View Full Version : System Specifications & Recommendations

02-04-2011, 12:24 PM
Ok, all this talk about notebooks and 64 bit operating systems got me to wondering what if anything I should be thinking of for my upgrade path. First off, I'm pretty much planning on getting a tablet before I start rebuilding but if there is something I can do that isn't going to cost me an arm or a leg I might do that sooner. So, for those of you who know and are willing please offer up your advice. For the rest, maybe you can share your system specifications for bragging purposes or so the rest of us can see how we match up with the big boys. I know I'm way overdue for an upgrade I just haven't needed one yet.

The thing that bothers me most is when my machine is chugging over simple things like turning on/off a layer. That and the limit on how large an image I can create (although I think this will always be the case).

I used Speccy (http://www.piriform.com/speccy) to create this report and just published the results to share here (In case you didn't know how to do this):

Speccy system report (http://speccy.piriform.com/results/sBGWHy4iEiQtpDd4rI9rYD2)

Hehe, I just know some of you guys are going to make me so jealous!

Edit: Oh, and for the record I built this system quite a few years ago for playing games.

02-04-2011, 01:31 PM
That's not that bad. I rebuilt mine about 15 months ago and all I really have you on is CPU and RAM. I'll edit with detailed secs tonight, but I've got a 4-core AMD cpu and 6Gb of ddr3 (i believe).

Edit: Nope, it was ddr2. Wasn't sure on that bit.

Here's specs: http://speccy.piriform.com/results/gTlG1td13fMOLxWXJj0qKBU

02-04-2011, 05:22 PM
I must agree with Gidde, it's not too bad. My system is nearly the same, My CPU is 2,6 Ghz and I have a newer graphics card with 1 GB of VRAM. But apart from that no big differences. So far I haven't experienced any slowdowns while drawing maps. Sometimes a reinstallation of your system might do wonders :-)

02-04-2011, 07:57 PM
I used to build my own PCs, but recently I've decided that my time is valuable enough not to spend it on research and assembly, so I went with a box from HP.

In brief, it's an i7 920 with 12 MB of RAM running Vista64. It's a lot of computer, but I do a lot of work in Maya and other visual effects software, so I needed something quite powerful. And the removable drive bay is very handy since I create insane quantities of data.

02-04-2011, 10:58 PM
Get yourself the most RAM you can cram in there, and the absolute fastest harddrive you can afford. Those are the big bottlenecks on most computers. Running filters or rendering are number-crunch-tastic, but most of my problems seem to come from having too slow of a harddrive or not enough memory.

02-05-2011, 12:36 AM
Well, I have an i7 930 (4 cores, 2 way SMT, 2.8 GHz core clock.) with 6 GiB of DDR3-1333 7-7-7-20. It's running Ubuntu 10.10 and is named Smaug.

02-05-2011, 08:16 AM
I'm on some kind of intel quaddie with 4GB of DDR2. I run XP x64 which is kinda unusual but I like it a lot. I have a pretty good nVidia graphics card but nothing silly. I turn off my swap file now so its 4Gb or bust but its faster that way. I think that if I were building it again I would add a solid state drive to it and put some of the more frequently changing files on that. To be honest, if I were doing this all again I would go with Ubuntu 10.10 instead now as well. I have a somewhat old 4Gb dual core ubuntu 10.10 machine too with a silly graphics card which someone sold me for a song which I use as a test machine for some stuff I do but not generally mapping. I would urge all people putting together a major machine to go x64 now even if you don't have 4Gb+ of ram.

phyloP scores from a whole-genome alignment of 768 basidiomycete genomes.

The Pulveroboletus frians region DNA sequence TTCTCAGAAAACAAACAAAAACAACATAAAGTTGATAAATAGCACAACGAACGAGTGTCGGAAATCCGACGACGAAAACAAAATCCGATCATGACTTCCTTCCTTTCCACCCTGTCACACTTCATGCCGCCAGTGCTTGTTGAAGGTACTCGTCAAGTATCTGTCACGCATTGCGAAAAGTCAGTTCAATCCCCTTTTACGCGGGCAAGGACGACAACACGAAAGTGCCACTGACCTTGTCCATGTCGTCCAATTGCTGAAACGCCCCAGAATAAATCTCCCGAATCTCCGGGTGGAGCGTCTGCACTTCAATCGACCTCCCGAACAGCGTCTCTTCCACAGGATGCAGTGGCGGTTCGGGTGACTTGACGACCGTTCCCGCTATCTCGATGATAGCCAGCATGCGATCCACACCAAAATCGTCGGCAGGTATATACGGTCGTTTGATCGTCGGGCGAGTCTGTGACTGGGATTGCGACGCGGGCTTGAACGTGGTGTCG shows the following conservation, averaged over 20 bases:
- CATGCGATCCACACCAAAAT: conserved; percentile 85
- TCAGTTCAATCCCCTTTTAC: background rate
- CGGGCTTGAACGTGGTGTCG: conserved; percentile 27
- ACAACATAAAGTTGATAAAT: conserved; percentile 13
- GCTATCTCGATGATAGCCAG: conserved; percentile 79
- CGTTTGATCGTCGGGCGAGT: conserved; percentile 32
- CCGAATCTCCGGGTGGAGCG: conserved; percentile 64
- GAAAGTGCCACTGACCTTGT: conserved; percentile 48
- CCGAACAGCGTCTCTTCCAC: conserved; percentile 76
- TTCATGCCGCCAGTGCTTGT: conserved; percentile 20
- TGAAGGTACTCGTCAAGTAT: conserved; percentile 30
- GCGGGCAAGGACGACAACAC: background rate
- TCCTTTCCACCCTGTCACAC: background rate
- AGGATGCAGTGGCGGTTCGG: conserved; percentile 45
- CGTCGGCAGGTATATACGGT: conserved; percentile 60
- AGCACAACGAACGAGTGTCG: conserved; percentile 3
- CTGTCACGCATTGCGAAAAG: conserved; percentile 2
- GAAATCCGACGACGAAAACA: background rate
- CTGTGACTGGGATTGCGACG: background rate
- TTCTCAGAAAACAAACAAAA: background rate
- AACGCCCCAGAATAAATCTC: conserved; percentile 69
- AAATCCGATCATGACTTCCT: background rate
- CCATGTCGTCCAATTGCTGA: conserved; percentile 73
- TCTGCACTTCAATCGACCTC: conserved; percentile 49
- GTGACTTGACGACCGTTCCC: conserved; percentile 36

A removable drive bay is a kind of luxury but you can do just as good with external USB hard drives for backup. They are not quite as fast but I like the fact that for almost all of the time they are not connected to the main box and therefore unaffected by a terminal power spike.

I also have a UPS on my main machine too which I think is a bonus if you have moderately dodgy power. Its prevented a few hard stops in the past so it might have paid for itself by now.

02-05-2011, 10:02 AM
In your case, Jaxilon, I'd recommend upgrading first to a 64-bit OS like Windows 7 in order to take advantage of the full 4 GB of memory at the same time as the memory on the video card. I would hazard a guess that you currently have around 3GB free under XP; the OS upgrade would give you 1GB extra available plus a full-sized video aperture.

The next upgrade would probably be memory because it's relatively cheap ($75 or so would give you 8GB). If you really want to keep the old system limping along, you might want to upgrade to a 4-core or 6-core processor (which may or may not require an upgrade, depending on your motherboard).

I'm running a Q6600 with 8GB running a dual-boot XP32/Win7x64 configuration (I have 2.5 GB available under XP and 8GB available under Win7). My upgrade options are somewhat limited because I'll have to upgrade the motherboard, processor, and memory all at once - $700+ for the combo I want. Probably a new power supply, too... I'll probably just end up buying a whole new box early next year when the Ivy Bridge processors come out, but that sort of thing usually ends up being $2500+.